Picking a wine for Thanksgiving is no easy feat. One of the most anticipated events of the year, you’ve got a long day of drinking and eating ahead, a large family to please, and the inevitable competition coming from beer drinkers — this is a tough holiday for the noble bottle of wine! Hit it right though, and you’ll get everyone in the wine mood for the holiday season.
Don’t just pick one wine, get a mixed case and work through them as everyone else works through firsts, seconds, and thirds of the feast.
Before sitting down to eat, the obvious pour is one that will get everyone in the festive mood — otherwise known as fizz. Try a fruity and fanciful Prosecco like Adami Vigneto Giardino Brut Prosecco for something light; or go a little richer and more complex (especially if you want to impress the in-laws) with a Champagne, and you can get some of that Old World richness with the more affordable option of a Vouvray, such as Huet Vouvray Petillant Brut, which offers complexity and creaminess at a price point easier to keep flowing. If you want bubbles but have a few relatives who won’t easily switch out from beer, perhaps get a good bottle-fermented cider such as Angry Orchard’s Strawman.
Sparkling wine is a pretty great option for the sit-down lunch, too — bubbles go with almost anything. And if you are attempting the death-defying deep fried turkey this year, a sparkling wine will be your best friend (and probably offer cold relief from the fire hazard pot flaming outside). A little bit more structure and the defined red fruit notes you find in a sparkling rosé like Graham Beck Brut Rosé give you a good balance with the richness of a fried turkey.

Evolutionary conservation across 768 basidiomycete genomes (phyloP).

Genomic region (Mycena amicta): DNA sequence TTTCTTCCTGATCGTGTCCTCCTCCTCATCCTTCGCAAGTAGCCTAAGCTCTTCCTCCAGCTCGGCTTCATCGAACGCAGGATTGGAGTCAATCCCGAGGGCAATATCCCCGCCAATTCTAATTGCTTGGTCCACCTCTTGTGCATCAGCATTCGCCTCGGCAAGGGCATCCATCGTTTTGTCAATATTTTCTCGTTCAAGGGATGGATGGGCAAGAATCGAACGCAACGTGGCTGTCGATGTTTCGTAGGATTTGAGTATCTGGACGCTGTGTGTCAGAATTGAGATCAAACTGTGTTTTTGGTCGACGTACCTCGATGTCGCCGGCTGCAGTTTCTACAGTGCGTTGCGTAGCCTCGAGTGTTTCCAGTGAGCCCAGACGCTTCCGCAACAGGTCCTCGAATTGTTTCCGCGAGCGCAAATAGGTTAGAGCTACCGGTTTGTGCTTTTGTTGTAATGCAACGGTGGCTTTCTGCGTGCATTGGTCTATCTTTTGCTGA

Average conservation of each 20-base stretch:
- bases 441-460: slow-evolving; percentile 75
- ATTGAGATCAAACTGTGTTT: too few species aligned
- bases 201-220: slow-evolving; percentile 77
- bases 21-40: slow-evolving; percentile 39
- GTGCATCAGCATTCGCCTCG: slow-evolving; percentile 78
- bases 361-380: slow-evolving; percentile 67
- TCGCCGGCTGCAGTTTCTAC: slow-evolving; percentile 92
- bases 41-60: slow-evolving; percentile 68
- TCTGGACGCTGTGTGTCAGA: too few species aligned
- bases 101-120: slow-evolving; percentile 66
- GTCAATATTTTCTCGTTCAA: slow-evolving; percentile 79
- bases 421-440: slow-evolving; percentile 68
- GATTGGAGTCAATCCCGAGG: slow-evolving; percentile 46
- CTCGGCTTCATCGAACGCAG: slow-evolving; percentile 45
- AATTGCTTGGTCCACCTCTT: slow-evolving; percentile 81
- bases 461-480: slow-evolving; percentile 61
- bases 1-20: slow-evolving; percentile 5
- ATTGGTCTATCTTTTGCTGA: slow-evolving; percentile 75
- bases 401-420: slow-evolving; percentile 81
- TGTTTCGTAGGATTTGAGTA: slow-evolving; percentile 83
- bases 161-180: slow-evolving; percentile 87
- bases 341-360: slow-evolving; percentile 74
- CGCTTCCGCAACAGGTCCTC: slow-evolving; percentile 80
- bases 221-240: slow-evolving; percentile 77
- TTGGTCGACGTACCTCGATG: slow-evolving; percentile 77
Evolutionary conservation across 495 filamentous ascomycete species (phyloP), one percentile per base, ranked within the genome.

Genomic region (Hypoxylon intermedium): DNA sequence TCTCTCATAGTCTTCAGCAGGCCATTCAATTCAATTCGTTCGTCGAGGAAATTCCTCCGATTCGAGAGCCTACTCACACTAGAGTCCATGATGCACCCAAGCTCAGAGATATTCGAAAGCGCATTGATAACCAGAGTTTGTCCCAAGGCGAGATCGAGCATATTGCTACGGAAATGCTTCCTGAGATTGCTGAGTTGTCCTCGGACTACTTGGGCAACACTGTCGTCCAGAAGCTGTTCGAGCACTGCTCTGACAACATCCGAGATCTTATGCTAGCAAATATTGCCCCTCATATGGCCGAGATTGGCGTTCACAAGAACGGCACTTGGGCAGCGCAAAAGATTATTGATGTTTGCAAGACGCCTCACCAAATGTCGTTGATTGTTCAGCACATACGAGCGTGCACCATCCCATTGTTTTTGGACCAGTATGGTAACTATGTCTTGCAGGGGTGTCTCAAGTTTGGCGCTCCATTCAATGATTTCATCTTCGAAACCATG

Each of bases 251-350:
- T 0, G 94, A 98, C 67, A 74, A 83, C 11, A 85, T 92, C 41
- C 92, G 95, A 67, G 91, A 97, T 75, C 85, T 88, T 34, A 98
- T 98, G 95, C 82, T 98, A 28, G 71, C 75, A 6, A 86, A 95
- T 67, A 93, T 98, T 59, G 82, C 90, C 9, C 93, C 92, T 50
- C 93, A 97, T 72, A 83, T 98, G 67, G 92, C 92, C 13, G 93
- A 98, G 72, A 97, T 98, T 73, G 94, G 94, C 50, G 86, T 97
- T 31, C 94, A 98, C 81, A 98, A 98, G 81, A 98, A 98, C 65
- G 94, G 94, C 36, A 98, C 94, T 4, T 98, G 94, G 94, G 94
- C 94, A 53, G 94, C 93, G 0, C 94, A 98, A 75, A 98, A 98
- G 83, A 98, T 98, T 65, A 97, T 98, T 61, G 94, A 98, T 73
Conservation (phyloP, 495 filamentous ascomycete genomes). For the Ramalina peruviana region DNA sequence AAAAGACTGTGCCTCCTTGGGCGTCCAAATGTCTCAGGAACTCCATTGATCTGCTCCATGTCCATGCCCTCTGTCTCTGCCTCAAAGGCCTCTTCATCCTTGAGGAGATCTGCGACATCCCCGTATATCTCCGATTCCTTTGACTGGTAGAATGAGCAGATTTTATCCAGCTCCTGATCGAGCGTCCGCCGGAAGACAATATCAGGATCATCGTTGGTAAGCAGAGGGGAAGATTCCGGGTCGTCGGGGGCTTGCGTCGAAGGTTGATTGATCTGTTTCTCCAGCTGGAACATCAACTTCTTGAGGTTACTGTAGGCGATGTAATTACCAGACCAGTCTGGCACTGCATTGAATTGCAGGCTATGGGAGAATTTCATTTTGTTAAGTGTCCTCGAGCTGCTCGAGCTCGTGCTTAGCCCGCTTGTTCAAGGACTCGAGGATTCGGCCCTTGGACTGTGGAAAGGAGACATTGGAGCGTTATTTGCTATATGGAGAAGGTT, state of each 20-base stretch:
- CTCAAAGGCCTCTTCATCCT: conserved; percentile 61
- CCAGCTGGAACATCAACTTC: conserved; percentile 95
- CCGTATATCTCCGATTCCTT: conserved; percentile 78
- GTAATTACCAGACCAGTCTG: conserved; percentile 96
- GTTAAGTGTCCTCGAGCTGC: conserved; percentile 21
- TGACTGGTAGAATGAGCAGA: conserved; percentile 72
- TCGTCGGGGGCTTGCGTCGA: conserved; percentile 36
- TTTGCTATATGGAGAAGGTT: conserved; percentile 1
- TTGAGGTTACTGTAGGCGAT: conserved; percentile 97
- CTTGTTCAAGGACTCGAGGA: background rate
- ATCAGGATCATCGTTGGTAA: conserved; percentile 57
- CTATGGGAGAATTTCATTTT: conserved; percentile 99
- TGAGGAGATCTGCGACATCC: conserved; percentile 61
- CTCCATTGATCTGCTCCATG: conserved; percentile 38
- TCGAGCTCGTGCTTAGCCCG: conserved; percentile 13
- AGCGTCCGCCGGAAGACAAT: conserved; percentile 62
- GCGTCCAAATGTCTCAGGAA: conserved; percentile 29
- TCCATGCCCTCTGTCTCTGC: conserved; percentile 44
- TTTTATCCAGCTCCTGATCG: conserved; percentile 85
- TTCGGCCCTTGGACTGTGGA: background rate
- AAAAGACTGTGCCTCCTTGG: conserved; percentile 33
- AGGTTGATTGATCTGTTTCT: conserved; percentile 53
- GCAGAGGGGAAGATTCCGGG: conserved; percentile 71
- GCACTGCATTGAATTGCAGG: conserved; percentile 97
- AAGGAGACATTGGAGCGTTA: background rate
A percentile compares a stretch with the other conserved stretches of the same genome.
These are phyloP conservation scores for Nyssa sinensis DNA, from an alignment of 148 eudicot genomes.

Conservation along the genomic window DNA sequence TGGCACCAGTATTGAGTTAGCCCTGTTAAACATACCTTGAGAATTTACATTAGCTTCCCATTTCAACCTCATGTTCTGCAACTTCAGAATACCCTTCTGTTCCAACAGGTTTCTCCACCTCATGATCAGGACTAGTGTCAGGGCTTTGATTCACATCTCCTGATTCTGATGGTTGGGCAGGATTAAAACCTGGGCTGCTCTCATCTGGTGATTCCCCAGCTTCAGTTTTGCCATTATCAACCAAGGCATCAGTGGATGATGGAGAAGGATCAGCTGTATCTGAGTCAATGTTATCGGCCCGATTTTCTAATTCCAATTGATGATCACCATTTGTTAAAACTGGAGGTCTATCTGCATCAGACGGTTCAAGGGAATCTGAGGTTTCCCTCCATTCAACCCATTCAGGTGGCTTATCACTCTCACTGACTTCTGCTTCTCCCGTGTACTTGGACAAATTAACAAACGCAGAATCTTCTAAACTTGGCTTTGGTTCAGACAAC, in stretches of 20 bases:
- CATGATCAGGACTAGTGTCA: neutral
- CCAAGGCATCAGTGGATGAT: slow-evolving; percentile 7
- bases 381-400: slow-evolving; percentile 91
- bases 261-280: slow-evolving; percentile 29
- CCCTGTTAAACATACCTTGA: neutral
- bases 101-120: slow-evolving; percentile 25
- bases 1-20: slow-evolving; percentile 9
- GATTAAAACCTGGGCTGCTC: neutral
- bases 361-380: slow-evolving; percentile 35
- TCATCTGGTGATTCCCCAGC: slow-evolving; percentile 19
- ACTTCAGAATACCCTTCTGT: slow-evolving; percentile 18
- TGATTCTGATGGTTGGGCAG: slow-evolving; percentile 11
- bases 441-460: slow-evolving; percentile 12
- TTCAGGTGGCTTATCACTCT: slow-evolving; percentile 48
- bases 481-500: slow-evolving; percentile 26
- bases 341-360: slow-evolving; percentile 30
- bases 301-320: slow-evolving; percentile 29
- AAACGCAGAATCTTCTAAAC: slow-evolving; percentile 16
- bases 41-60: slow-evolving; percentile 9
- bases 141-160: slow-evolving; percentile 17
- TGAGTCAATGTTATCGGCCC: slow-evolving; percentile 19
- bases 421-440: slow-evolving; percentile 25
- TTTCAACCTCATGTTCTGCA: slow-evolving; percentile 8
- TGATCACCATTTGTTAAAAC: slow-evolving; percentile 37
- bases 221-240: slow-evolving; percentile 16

Pink (even without the bubbles) is a great all-rounder for Thanksgiving. You’ll want to keep with dry rosé with a high acidity that offer a bit of palate cleansing to wash down the gravy and mash. A light and crisp rosé with delicate red fruit like JCB Cotes de Provence No5 is the perfect accompaniment with light and juicy turkey served with traditional Cranberry sauce, which echoes the tart red fruit in the bouquet and fresh mouth, and would also work beautifully with any seasonal crab starters; or try a more intense rosé like a Grenache from Spain such as Las Rocas de San Alejandro which pairs well with fuller flavoured stuffing or the darker turkey meat.
While pink is the safe mid-point between white and red, there are, however, many whites that will stand up to the job. Think dry, high-acid German Rieslings like Selbach-Oster Zeltinger Himmelreich Riesling Spatese Anrecht to cut beautifully through the dulcet sweet potato mash; or a more citrus-based and less conventional New York Riesling like Dr. Konstantin Frank Dry Riesling for an affordable imbibe to highlight the aromatics of zesty turkey stuffing; or try Smith Madrone Riesling 2010 Napa Riesling for more peachy aromatics to pair with a warmer, fruit-based stuffing. Other great peachy white varieties include Albariño and Viognier.
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